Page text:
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In the Mideast, oil or nothing?

Philip Bowring International Herald Tribune

DOHA, Qatar One hundred or so cranes pierce the skyline of this city of less than half a million. Is this another Shanghai, or are these one hundred question marks over the economic future of the oil-rich Middle East?
With the world's third largest gas reserves, Qatar can afford plenty of real estate excesses as well as more admirable investments in education, a science park and a television channel - Al Jazeera - that challenges the intellectual and political stagnation of the Arab world as much as it confronts the hegemonistic assumptions of the West.
But can ideas as well as money spread beyond the oil-rich enclaves of the Gulf to spur a region which, despite oil, has lagged behind most others in social and economic development?
To talk of "the region" may seem a misnomer. It consists of several very different circumstances, ranging from the Gulf emirates at one extreme to Egypt and the Palestinian territories at the other. They are joined, however, by Islam and - with three key exceptions, Turkey, Israel and Iran - by Arab identity.
Most of the countries between Iran and the Maghreb are oil exporters, but for the more populous countries such as Egypt, Iran, Algeria and Yemen, oil is at best a poverty palliative, at worst a crutch that prevents them from learning how to walk in the modern, globalized, industrialized world.
The current wisdom here is that the region will not waste its oil wealth this time around as it allegedly did after the oil booms of the '70s and '80s. The money, it is said, is being invested in development at home or in the region rather than being squandered on baubles or filling the coffers of Western banks.
But none of this will do much for the region's biggest need - job creation. Rich Gulf investors may be building in hotels in Egypt or holiday homes in Beirut that spread some economic stimulus. But what about the labor-intensive factory jobs that are desperately needed to absorb increases in labor forces?
What the region needs is a combination of oil money, manufacturing expertise and access to rich-country markets. But there is scant sign of it. With the exception of Turkey, neither European nor Asian investors have done much to take advantage of such preferential access to Europe as the region enjoys.
Meanwhile the local investors appear to lack much interest in or knowledge of labor-intensive manufacturing. The region sells oil and buys capital goods and commodities but otherwise is not a player in the global manufacturing world.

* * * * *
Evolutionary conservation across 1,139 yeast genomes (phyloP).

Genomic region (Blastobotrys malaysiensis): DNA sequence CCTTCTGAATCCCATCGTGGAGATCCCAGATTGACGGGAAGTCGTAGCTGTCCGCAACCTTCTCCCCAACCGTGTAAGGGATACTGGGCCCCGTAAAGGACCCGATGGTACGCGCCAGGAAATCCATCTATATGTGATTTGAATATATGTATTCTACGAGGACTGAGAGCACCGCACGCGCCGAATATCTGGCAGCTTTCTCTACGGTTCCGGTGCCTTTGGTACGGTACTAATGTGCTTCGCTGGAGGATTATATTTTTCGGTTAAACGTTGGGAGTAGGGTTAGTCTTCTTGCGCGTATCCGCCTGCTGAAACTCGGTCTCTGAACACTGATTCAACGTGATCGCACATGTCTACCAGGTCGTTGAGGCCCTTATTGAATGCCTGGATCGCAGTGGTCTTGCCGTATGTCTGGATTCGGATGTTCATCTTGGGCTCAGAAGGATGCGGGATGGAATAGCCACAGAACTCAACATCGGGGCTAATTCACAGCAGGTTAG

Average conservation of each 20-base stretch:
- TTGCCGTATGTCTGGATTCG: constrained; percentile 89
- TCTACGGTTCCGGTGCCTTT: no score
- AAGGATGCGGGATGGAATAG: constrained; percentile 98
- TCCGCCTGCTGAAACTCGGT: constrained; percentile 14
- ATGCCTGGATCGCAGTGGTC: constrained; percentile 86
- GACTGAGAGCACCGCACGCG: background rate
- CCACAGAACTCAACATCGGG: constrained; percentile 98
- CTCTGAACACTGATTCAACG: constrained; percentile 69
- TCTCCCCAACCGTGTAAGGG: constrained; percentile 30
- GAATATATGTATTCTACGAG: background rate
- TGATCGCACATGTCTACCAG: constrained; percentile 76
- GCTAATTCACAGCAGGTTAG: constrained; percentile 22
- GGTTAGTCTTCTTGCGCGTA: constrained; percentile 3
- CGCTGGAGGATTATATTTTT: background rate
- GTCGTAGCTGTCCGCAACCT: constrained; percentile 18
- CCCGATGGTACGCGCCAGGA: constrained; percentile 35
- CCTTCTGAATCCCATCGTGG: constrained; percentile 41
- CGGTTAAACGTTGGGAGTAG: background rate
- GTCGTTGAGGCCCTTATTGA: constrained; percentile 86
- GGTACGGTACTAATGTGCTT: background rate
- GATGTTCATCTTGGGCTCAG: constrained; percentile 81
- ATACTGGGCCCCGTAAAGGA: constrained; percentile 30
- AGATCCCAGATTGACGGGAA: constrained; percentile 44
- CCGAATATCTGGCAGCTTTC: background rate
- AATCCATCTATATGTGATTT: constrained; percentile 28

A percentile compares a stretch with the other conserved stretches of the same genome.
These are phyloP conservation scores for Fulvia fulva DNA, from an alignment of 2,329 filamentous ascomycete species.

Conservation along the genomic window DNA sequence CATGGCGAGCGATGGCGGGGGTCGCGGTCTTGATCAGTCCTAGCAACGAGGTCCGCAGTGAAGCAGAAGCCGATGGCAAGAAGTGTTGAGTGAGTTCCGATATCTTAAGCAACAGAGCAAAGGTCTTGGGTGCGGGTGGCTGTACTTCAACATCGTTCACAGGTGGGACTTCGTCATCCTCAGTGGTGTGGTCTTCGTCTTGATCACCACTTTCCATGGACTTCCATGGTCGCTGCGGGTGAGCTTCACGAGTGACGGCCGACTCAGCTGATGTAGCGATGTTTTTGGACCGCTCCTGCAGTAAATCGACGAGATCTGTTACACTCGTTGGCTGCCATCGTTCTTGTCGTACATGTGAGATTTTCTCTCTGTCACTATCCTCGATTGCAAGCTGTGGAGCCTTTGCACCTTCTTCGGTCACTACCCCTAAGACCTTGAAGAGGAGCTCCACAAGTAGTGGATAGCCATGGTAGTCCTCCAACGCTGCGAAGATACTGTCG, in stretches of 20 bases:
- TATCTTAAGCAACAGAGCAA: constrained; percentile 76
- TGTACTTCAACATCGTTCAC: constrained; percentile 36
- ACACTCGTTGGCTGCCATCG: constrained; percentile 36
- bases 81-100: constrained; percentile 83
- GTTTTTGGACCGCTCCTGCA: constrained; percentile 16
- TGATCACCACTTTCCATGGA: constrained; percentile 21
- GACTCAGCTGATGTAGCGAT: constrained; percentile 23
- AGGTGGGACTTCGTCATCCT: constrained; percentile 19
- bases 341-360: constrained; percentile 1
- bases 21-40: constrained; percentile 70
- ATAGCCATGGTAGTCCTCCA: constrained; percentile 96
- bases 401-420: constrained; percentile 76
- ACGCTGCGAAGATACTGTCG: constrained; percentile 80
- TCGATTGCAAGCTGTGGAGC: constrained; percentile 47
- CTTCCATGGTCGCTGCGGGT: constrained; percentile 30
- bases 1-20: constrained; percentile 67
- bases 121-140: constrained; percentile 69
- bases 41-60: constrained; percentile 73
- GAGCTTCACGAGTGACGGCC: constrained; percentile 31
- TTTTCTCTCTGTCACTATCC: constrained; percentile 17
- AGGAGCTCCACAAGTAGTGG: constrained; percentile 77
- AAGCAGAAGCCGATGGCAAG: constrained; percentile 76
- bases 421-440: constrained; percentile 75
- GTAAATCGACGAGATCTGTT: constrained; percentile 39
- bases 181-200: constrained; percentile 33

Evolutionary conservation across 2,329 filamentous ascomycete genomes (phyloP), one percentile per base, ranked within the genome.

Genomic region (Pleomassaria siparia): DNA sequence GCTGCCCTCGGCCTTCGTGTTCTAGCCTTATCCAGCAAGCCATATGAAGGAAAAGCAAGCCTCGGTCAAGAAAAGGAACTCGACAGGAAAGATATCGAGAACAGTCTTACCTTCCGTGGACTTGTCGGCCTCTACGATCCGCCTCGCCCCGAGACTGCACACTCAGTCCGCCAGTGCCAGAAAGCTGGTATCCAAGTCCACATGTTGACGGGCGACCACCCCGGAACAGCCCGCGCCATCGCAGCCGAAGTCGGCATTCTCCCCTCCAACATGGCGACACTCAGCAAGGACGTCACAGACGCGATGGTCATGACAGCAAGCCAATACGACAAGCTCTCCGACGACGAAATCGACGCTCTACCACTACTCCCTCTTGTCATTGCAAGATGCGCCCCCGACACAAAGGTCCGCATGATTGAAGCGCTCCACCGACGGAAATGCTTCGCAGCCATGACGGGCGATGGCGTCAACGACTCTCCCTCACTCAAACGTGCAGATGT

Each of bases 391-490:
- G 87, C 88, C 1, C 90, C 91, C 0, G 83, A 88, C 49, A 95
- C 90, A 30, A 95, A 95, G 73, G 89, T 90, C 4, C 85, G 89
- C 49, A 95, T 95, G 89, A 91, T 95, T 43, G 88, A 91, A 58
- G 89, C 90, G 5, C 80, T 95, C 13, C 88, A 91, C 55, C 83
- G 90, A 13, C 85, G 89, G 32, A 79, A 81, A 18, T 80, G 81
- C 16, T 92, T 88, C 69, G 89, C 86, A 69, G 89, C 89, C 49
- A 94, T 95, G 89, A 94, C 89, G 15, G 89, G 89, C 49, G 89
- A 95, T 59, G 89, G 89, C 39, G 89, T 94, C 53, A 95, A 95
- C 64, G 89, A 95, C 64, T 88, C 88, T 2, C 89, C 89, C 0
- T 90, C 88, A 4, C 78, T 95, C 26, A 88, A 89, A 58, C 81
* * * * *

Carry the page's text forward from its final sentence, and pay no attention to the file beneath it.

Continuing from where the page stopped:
Regional trade agreements remain just pieces of paper, as bureaucratic obstacles slow the development of trade within the region and local attempts at economic diversification result in the proliferation of small, inefficient, often state-owned industries.
Most of the region refuses to face up to its demographic challenges. The economic progress of East Asia and Southeast Asia began with efforts to reduce population growth rates to enable savings to be increased and channeled into education and investment in higher productivity. South Korea, Singapore, Thailand in the 1960s and China from the late 70s followed that path.
Although birth rates in the Arab world have come down, especially in North Africa, the region generally continues to have high fertility rates which promise annual labor force growth of 2 percent to 4 percent for the foreseeable future, even assuming that female work force participation remains low.
Ironically it is Iran under the ayatollahs that has set an example in both family planning and women's education. But Iran's religious politics, state controls of industry, anti-Western views and separate ethnic identity prevent it from playing a catalytic regional role. Turkey, for its part, looks to Europe and has an uneasy relationship with the Arab world and huge potential conflicts over water with Iraq and Syria.
Historical suspicions, the remnants of Arab socialism and current tensions over religious, migration and political issues seem to prevent a productive synergy between Europe and its southern neighbors. The Mediterranean is a human barrier, not a trade waterway. That standoff contrasts with the way Japan and its Asian neighbors took advantage of global trading opportunities to set aside historical grudges as deep as those in the Middle East.
Meanwhile the Arab world lacks an exemplar among its own ranks that could show what can be done with openness to ideas and to trade, with commitments to education and, above all, to the realization that progress requires change, often radical. In China the regime feels threatened if there is insufficient economic growth. The opposite attitude often appears to prevail in the Middle East.
Here in Qatar, one can see sparks of progress and enlightenment that could combine with wealth to generate change. But talk to the region's businessmen, journalists and intellectuals, who come here for the conferences and debates for which Doha is making a name, and it is hard to be optimistic that energy wealth will readily translate into any other form of wealth or energy.
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